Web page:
My personal nitpicks about the controls aside, the SMH10R from Sena is a great product.  There are pros and cons when deciding between the SMH10 and the SMH10R.  If ease of control is most important I recommend the SMH10.  If looks, light weight and a more modular design is more important, you can’t go wrong with the SMH10R.  Kudos to Sena for making two great products that each feature a different strength.  Sena let’s you decide which Bluetooth device works best for you.


Sena SMH10R Specs

General
  • Talk time: 8 hours
  • Stand-by time: 7 days
  • Working distance (Intercom):
    Up to 900 meters (980 yards) in open terrain
  • Operating temperature: -10˚C ~ 55˚C (14°F ~ 131°F)
  • Dimensions (headset): 70.7 mm x 36.6 mm x 13.7 mm (2.8 in x 1.4 in x 0.5 in)
  • Weight (headset): 22 g (0.78 oz)
 
Bluetooth
  • Profiles: Headset Profile, Hands-Free Profile (HFP), Advanced Audio Distribution Profile (A2DP), Audio Video Remote Control Profile (AVRCP)
  • Bluetooth 3.0
 
Audio
  • Built-in SBC Codec
    • Noise cancellation
    • Wind noise reduction
    • Wide volume control
    • Sample rate: 48kHz (DAC)
 
Battery
  • Charging time: 2.5 hours
  • Type: Lithium polymer battery
 
Certificates
  • CE, FCC, IC

About Kevin Morris

Kevin is a rider coach for the Motorcycle Safety Foundation in Dallas, TX. When not teaching new riders to ride he is an avid motorcycle enthusiast, moto journalist and photographer. His passion for motorcycles spills into his creative side with photography and videos that show his passion for all things on two wheels.Kevin understands the risks involved in riding a motorcycle and firmly believes in rider training and knowledge to keep himself and you safer on two wheels. His formula for a good motorcyclist: technique + smooth = controlKevin Founder and Editor of RiderGroups.com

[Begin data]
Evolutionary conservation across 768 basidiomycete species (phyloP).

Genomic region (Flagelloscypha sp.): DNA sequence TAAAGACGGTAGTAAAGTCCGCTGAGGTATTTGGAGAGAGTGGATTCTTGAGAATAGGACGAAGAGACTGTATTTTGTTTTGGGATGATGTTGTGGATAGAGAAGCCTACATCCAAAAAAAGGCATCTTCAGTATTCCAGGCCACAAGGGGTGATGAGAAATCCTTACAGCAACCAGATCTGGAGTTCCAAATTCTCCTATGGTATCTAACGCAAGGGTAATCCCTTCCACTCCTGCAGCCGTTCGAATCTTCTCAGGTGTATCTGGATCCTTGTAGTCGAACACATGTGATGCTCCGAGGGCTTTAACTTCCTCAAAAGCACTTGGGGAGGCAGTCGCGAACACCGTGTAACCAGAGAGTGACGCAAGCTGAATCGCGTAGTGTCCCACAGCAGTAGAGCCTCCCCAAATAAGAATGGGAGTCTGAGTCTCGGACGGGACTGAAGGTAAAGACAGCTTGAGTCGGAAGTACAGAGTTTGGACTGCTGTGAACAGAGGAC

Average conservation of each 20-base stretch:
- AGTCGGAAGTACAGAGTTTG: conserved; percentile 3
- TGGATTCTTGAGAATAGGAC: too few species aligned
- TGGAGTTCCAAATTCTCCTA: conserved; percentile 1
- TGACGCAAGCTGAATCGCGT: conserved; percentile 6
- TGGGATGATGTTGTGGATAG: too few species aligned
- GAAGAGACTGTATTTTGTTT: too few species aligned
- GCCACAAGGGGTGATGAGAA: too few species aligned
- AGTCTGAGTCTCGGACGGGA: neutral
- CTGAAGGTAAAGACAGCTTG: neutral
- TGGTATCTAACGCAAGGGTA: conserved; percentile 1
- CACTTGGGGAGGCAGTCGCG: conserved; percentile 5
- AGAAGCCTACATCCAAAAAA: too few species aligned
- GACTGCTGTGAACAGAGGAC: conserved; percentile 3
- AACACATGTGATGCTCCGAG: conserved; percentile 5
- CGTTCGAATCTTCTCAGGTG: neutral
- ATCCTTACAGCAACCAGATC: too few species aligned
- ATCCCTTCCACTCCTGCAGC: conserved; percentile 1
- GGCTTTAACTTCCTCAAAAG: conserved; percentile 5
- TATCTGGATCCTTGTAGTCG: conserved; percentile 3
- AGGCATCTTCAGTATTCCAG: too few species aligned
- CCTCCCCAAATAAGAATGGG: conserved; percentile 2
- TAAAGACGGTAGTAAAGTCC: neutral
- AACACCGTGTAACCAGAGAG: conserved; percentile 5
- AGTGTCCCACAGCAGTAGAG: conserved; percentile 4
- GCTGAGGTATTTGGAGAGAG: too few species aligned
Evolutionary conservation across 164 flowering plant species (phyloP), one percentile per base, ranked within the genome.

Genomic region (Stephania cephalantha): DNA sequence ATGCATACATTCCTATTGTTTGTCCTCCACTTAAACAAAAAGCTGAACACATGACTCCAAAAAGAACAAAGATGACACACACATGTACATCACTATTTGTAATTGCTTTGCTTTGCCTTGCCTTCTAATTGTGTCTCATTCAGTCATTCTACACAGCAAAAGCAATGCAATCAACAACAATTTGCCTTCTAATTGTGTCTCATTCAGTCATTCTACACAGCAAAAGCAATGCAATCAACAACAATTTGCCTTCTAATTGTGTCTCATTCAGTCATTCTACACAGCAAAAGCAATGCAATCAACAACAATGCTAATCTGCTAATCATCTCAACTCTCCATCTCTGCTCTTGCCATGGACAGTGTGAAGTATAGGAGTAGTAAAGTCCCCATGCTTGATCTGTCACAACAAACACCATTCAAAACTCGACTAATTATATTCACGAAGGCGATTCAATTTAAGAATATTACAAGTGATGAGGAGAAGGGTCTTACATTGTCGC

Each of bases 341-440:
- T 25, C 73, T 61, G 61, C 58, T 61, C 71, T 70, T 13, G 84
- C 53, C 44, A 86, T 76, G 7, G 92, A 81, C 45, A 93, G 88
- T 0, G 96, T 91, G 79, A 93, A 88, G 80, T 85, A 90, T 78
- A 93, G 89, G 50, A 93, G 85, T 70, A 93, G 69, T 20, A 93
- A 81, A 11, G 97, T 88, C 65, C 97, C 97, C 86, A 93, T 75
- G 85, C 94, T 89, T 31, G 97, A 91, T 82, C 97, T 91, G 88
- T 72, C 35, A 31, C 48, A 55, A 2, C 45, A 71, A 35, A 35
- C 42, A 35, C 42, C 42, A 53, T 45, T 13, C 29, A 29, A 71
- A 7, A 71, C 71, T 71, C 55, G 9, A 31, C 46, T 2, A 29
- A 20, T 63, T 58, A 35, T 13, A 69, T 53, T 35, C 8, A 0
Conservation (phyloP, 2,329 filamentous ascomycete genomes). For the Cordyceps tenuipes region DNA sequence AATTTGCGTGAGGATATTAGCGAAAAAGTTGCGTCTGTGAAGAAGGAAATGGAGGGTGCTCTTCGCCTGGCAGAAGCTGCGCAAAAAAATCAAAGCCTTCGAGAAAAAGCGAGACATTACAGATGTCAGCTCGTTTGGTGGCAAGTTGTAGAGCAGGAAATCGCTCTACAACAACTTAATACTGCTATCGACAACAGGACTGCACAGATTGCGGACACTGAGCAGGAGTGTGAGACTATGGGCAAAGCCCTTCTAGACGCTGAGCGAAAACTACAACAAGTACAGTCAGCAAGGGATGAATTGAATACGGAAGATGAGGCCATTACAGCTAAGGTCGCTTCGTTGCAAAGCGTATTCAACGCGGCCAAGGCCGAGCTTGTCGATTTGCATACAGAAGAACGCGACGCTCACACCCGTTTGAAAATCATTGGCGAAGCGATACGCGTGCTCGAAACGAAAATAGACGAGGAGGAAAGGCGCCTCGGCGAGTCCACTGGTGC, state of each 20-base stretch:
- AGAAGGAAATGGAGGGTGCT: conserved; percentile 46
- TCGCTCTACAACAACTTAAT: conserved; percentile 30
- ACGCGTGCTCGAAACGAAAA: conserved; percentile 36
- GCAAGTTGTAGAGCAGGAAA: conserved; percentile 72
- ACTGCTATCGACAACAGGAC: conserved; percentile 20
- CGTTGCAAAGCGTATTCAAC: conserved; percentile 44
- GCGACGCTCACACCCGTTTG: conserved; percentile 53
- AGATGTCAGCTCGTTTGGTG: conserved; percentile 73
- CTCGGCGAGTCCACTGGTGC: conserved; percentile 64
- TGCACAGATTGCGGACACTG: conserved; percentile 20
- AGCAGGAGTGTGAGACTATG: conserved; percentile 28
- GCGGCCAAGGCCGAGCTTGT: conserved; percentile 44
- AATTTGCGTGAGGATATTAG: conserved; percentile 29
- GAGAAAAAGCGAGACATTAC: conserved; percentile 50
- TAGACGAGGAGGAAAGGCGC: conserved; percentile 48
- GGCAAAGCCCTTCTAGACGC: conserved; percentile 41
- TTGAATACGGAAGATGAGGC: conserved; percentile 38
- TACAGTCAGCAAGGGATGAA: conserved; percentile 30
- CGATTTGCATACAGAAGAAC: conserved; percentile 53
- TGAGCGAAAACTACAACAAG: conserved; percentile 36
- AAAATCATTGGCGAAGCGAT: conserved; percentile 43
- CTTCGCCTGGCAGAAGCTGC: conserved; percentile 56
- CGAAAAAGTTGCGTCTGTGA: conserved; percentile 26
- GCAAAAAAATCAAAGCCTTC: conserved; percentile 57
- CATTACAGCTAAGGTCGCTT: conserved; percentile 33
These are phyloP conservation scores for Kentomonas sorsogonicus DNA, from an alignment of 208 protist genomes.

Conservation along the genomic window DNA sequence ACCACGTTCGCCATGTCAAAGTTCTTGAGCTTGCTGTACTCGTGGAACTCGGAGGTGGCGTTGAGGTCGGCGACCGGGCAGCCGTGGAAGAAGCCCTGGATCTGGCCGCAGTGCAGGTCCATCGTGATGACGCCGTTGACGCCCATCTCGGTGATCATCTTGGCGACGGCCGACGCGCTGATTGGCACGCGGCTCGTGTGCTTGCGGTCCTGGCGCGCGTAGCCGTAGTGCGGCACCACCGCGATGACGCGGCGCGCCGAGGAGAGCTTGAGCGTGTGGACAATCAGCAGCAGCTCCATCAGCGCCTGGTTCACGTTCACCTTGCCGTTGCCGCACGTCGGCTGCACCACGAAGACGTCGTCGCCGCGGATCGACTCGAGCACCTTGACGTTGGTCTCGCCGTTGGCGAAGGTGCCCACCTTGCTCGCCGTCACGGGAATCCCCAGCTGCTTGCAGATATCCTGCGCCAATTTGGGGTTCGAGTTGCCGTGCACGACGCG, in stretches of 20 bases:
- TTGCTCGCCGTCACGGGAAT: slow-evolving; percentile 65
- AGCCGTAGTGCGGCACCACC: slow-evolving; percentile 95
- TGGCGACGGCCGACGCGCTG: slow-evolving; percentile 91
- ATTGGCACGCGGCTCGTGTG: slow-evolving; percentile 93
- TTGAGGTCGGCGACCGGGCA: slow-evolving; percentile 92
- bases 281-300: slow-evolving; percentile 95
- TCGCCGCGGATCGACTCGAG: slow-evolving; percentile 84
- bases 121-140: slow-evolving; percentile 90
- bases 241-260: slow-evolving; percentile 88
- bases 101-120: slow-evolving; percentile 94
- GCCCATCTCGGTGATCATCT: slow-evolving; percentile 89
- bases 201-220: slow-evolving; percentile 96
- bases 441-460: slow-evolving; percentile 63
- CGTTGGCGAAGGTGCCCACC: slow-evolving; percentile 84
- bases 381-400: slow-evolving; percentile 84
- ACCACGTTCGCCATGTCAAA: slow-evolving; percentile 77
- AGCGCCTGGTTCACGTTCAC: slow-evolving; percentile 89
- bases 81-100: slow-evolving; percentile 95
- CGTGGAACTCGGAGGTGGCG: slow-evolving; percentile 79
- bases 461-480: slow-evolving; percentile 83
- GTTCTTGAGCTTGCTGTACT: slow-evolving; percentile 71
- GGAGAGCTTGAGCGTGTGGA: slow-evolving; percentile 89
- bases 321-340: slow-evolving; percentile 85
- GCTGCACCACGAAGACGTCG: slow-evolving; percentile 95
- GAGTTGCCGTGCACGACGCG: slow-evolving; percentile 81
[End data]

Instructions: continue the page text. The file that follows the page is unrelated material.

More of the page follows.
3 thoughts on “Sena SMH10R Review

  1. I use the Sena SMH5FM. Happy with it in almost every way. It came with the larger speakers, which sound good, even while wearing earplugs. Full-face wired mic works well. People can’t even tell I’m riding. The FM radio works good for morning commutes and traffic updates. Syncs well with My Samsung Galaxy S3 but you have to re-connect it using the phone controls after it automatically connects after turning the Sena on, otherwise my phone audio (Pandora/internal mp3) doesn’t play through the in-helmet speakers. I get funny looks when I walk in to the gas station with my helmet on, talking to someone on the phone.

    Ryan

  2. Hey Jules, the only thing I can compare them against is what I have actually tested and as stated in the review the Sena products are my favorite from what I have tested. They also happen to be priced a little better than the Cardo products. There may be a better product available for the money but I have not tested it.

  3. Kevin,

    Nice report. Still haven’t made my purchase on the Sena headsets yet butits just a matter of finances which is one thing you didn’t report on. Many people base their purchase on things on more than just quality, unfortunately. Some people have to look at pricing as well. When you do your reviews, do you ever do product comparison? What would be a comparable headset to the 10r? How do they compare in price or reception/transmission quality, ease of use?

    Your friend,
    Jules “Daddyo” Frapart